An omission of 'that is'

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Hello, experts. I have a question about an omission of 'that is' and I would like to hear your thoughts.

 

I have some money (that is) saved.

 

I have some money (that is) left.

 

 

Do you agree that 'that is' is omitted?

 

Thank you for your help and time as usual.

asked Sep 28 '12 at 11:33 Hans Contributor

3 answers


2

Nothing has been omitted.

 

These are merely sentences that use different structures to reach the same goal.  Think of it this way. I am traveling from City A to City B. There are several different highways between the cities. Each highway is different, but each reaches the same destination. Highway #1 does not leave out sights you would see on highway #2. Those sights just are not there -- and they never have been.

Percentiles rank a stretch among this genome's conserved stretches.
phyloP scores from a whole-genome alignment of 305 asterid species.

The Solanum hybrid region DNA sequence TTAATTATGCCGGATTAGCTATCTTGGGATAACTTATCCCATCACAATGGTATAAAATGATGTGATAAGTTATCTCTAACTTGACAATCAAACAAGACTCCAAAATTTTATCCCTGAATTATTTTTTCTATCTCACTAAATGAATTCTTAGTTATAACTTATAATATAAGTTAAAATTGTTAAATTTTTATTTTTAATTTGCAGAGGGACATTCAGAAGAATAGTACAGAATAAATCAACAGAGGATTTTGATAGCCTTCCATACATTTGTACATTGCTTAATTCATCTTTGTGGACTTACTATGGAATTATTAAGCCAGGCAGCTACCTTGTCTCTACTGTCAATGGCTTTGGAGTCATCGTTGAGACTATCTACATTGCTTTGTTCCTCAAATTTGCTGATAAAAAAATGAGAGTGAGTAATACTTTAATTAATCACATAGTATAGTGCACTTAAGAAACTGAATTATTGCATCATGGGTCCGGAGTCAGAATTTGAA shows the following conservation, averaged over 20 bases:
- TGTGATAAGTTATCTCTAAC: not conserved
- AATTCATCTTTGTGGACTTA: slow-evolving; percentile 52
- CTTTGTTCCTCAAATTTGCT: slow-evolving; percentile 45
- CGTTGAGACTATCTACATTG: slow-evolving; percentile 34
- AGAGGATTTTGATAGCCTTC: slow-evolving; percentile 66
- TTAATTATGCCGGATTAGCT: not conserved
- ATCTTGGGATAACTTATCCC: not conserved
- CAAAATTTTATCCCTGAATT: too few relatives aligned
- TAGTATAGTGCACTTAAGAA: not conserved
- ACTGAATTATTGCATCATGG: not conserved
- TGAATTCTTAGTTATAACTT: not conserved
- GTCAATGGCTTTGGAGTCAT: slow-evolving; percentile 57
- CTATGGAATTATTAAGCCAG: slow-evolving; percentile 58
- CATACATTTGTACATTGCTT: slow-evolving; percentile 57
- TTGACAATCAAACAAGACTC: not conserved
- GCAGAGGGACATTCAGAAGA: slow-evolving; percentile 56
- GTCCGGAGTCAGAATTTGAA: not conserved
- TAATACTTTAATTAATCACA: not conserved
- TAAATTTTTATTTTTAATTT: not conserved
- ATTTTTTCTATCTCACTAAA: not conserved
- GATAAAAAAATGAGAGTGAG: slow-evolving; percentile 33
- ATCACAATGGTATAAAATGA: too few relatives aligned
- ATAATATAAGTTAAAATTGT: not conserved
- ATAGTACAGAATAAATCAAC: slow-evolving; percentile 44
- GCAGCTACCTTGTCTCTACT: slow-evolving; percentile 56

I have some money saved. -- highway #1 uses an object complement to modify "money"

I have some money that is saved. -- highway #2 uses a relative pronoun clause to modify "money"

 

Just different grammatical structures. Same result. Same meaning.

 

I hope this helps.

link answered Sep 28 '12 at 13:48 Jeff Pribyl Grammarly Fellow

Thank you so much. Now I know it well. Great!!

HansSep 28 '12 at 13:51

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I have some money that is saved for my wedding. I have some money that is left to have dinner with you.

link comment answered Sep 28 '12 at 12:57 sanjay Expert
1

I have some money that is saved.  The underlined is an adjective clause because it describes a noun.

I have some money saved.  The underlined is an adjective phrase beginning with past participle.  Structure is different but they have same meaning.

link comment answered Sep 29 '12 at 15:44 Z. A. Jazley Contributor

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